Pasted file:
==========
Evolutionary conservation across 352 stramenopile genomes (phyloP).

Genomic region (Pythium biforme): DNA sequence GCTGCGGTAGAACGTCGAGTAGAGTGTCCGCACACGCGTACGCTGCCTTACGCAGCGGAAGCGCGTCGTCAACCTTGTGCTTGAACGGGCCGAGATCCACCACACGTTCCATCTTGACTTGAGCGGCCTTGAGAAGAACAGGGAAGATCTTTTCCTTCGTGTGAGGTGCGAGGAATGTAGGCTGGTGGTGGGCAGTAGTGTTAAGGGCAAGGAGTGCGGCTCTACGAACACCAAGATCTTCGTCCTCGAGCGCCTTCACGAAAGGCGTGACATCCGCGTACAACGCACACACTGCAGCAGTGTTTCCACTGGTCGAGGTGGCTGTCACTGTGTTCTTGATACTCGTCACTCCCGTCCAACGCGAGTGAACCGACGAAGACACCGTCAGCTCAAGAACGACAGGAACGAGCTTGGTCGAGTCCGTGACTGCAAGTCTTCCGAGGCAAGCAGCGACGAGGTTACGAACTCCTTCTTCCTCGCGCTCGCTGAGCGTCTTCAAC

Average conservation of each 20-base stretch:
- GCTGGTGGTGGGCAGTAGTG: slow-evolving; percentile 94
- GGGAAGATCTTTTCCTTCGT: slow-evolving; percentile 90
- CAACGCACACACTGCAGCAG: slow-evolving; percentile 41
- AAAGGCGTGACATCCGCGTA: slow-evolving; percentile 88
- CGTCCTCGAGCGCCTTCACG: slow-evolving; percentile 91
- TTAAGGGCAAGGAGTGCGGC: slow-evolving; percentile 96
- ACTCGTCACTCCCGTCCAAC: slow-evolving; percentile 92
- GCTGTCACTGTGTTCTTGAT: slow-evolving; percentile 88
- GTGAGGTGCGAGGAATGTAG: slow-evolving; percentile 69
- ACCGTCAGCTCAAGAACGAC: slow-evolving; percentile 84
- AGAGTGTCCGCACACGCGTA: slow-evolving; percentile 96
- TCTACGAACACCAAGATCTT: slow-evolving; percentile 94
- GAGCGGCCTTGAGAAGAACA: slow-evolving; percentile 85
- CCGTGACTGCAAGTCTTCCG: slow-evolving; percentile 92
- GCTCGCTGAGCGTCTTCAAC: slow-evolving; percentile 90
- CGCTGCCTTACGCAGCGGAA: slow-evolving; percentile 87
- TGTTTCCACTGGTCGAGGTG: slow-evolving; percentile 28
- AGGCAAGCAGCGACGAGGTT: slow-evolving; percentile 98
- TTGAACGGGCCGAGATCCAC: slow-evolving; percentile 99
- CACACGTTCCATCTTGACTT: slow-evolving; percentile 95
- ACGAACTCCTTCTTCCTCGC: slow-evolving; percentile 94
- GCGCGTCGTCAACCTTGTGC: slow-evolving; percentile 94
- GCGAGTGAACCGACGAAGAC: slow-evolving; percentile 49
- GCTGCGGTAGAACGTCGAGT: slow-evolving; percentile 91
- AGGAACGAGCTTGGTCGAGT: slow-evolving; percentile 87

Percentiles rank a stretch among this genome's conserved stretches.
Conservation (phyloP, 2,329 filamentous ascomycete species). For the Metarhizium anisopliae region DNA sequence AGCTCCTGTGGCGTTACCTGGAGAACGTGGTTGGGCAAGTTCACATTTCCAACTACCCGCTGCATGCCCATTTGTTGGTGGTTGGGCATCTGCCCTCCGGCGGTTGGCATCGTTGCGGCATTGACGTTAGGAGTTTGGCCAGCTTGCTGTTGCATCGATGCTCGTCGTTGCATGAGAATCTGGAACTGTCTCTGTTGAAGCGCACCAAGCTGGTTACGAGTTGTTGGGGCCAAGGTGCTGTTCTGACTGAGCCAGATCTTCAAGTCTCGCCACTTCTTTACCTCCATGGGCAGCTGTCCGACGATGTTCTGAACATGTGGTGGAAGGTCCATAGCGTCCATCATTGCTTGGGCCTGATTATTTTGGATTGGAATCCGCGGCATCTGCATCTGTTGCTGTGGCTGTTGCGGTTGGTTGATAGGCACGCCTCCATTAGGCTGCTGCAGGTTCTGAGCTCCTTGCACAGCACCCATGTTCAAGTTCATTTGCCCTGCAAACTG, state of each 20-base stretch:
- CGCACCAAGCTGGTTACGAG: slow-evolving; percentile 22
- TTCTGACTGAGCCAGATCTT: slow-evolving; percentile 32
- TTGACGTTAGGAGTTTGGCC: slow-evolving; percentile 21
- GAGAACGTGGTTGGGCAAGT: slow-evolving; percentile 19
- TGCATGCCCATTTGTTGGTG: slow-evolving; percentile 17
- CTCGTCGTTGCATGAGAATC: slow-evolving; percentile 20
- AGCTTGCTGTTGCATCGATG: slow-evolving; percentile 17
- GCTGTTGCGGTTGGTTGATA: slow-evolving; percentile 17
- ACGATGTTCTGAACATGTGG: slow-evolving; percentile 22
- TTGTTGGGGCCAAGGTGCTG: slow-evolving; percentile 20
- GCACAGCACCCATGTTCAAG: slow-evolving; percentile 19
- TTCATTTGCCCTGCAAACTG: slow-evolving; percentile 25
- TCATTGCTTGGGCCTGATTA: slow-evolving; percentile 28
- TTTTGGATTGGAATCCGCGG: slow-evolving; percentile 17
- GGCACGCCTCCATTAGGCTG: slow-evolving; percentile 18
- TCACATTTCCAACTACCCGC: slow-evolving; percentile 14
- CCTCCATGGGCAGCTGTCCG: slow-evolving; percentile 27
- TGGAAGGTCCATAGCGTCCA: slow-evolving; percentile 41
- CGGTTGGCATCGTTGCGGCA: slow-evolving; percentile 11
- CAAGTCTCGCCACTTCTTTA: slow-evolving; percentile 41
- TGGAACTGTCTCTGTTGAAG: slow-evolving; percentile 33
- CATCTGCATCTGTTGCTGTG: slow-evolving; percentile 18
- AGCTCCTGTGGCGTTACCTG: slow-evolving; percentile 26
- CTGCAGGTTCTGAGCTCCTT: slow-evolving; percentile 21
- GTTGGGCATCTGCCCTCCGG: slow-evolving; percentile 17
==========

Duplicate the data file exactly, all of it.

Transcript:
Evolutionary conservation across 352 stramenopile genomes (phyloP).

Genomic region (Pythium biforme): DNA sequence GCTGCGGTAGAACGTCGAGTAGAGTGTCCGCACACGCGTACGCTGCCTTACGCAGCGGAAGCGCGTCGTCAACCTTGTGCTTGAACGGGCCGAGATCCACCACACGTTCCATCTTGACTTGAGCGGCCTTGAGAAGAACAGGGAAGATCTTTTCCTTCGTGTGAGGTGCGAGGAATGTAGGCTGGTGGTGGGCAGTAGTGTTAAGGGCAAGGAGTGCGGCTCTACGAACACCAAGATCTTCGTCCTCGAGCGCCTTCACGAAAGGCGTGACATCCGCGTACAACGCACACACTGCAGCAGTGTTTCCACTGGTCGAGGTGGCTGTCACTGTGTTCTTGATACTCGTCACTCCCGTCCAACGCGAGTGAACCGACGAAGACACCGTCAGCTCAAGAACGACAGGAACGAGCTTGGTCGAGTCCGTGACTGCAAGTCTTCCGAGGCAAGCAGCGACGAGGTTACGAACTCCTTCTTCCTCGCGCTCGCTGAGCGTCTTCAAC

Average conservation of each 20-base stretch:
- GCTGGTGGTGGGCAGTAGTG: slow-evolving; percentile 94
- GGGAAGATCTTTTCCTTCGT: slow-evolving; percentile 90
- CAACGCACACACTGCAGCAG: slow-evolving; percentile 41
- AAAGGCGTGACATCCGCGTA: slow-evolving; percentile 88
- CGTCCTCGAGCGCCTTCACG: slow-evolving; percentile 91
- TTAAGGGCAAGGAGTGCGGC: slow-evolving; percentile 96
- ACTCGTCACTCCCGTCCAAC: slow-evolving; percentile 92
- GCTGTCACTGTGTTCTTGAT: slow-evolving; percentile 88
- GTGAGGTGCGAGGAATGTAG: slow-evolving; percentile 69
- ACCGTCAGCTCAAGAACGAC: slow-evolving; percentile 84
- AGAGTGTCCGCACACGCGTA: slow-evolving; percentile 96
- TCTACGAACACCAAGATCTT: slow-evolving; percentile 94
- GAGCGGCCTTGAGAAGAACA: slow-evolving; percentile 85
- CCGTGACTGCAAGTCTTCCG: slow-evolving; percentile 92
- GCTCGCTGAGCGTCTTCAAC: slow-evolving; percentile 90
- CGCTGCCTTACGCAGCGGAA: slow-evolving; percentile 87
- TGTTTCCACTGGTCGAGGTG: slow-evolving; percentile 28
- AGGCAAGCAGCGACGAGGTT: slow-evolving; percentile 98
- TTGAACGGGCCGAGATCCAC: slow-evolving; percentile 99
- CACACGTTCCATCTTGACTT: slow-evolving; percentile 95
- ACGAACTCCTTCTTCCTCGC: slow-evolving; percentile 94
- GCGCGTCGTCAACCTTGTGC: slow-evolving; percentile 94
- GCGAGTGAACCGACGAAGAC: slow-evolving; percentile 49
- GCTGCGGTAGAACGTCGAGT: slow-evolving; percentile 91
- AGGAACGAGCTTGGTCGAGT: slow-evolving; percentile 87

Percentiles rank a stretch among this genome's conserved stretches.
Conservation (phyloP, 2,329 filamentous ascomycete species). For the Metarhizium anisopliae region DNA sequence AGCTCCTGTGGCGTTACCTGGAGAACGTGGTTGGGCAAGTTCACATTTCCAACTACCCGCTGCATGCCCATTTGTTGGTGGTTGGGCATCTGCCCTCCGGCGGTTGGCATCGTTGCGGCATTGACGTTAGGAGTTTGGCCAGCTTGCTGTTGCATCGATGCTCGTCGTTGCATGAGAATCTGGAACTGTCTCTGTTGAAGCGCACCAAGCTGGTTACGAGTTGTTGGGGCCAAGGTGCTGTTCTGACTGAGCCAGATCTTCAAGTCTCGCCACTTCTTTACCTCCATGGGCAGCTGTCCGACGATGTTCTGAACATGTGGTGGAAGGTCCATAGCGTCCATCATTGCTTGGGCCTGATTATTTTGGATTGGAATCCGCGGCATCTGCATCTGTTGCTGTGGCTGTTGCGGTTGGTTGATAGGCACGCCTCCATTAGGCTGCTGCAGGTTCTGAGCTCCTTGCACAGCACCCATGTTCAAGTTCATTTGCCCTGCAAACTG, state of each 20-base stretch:
- CGCACCAAGCTGGTTACGAG: slow-evolving; percentile 22
- TTCTGACTGAGCCAGATCTT: slow-evolving; percentile 32
- TTGACGTTAGGAGTTTGGCC: slow-evolving; percentile 21
- GAGAACGTGGTTGGGCAAGT: slow-evolving; percentile 19
- TGCATGCCCATTTGTTGGTG: slow-evolving; percentile 17
- CTCGTCGTTGCATGAGAATC: slow-evolving; percentile 20
- AGCTTGCTGTTGCATCGATG: slow-evolving; percentile 17
- GCTGTTGCGGTTGGTTGATA: slow-evolving; percentile 17
- ACGATGTTCTGAACATGTGG: slow-evolving; percentile 22
- TTGTTGGGGCCAAGGTGCTG: slow-evolving; percentile 20
- GCACAGCACCCATGTTCAAG: slow-evolving; percentile 19
- TTCATTTGCCCTGCAAACTG: slow-evolving; percentile 25
- TCATTGCTTGGGCCTGATTA: slow-evolving; percentile 28
- TTTTGGATTGGAATCCGCGG: slow-evolving; percentile 17
- GGCACGCCTCCATTAGGCTG: slow-evolving; percentile 18
- TCACATTTCCAACTACCCGC: slow-evolving; percentile 14
- CCTCCATGGGCAGCTGTCCG: slow-evolving; percentile 27
- TGGAAGGTCCATAGCGTCCA: slow-evolving; percentile 41
- CGGTTGGCATCGTTGCGGCA: slow-evolving; percentile 11
- CAAGTCTCGCCACTTCTTTA: slow-evolving; percentile 41
- TGGAACTGTCTCTGTTGAAG: slow-evolving; percentile 33
- CATCTGCATCTGTTGCTGTG: slow-evolving; percentile 18
- AGCTCCTGTGGCGTTACCTG: slow-evolving; percentile 26
- CTGCAGGTTCTGAGCTCCTT: slow-evolving; percentile 21
- GTTGGGCATCTGCCCTCCGG: slow-evolving; percentile 17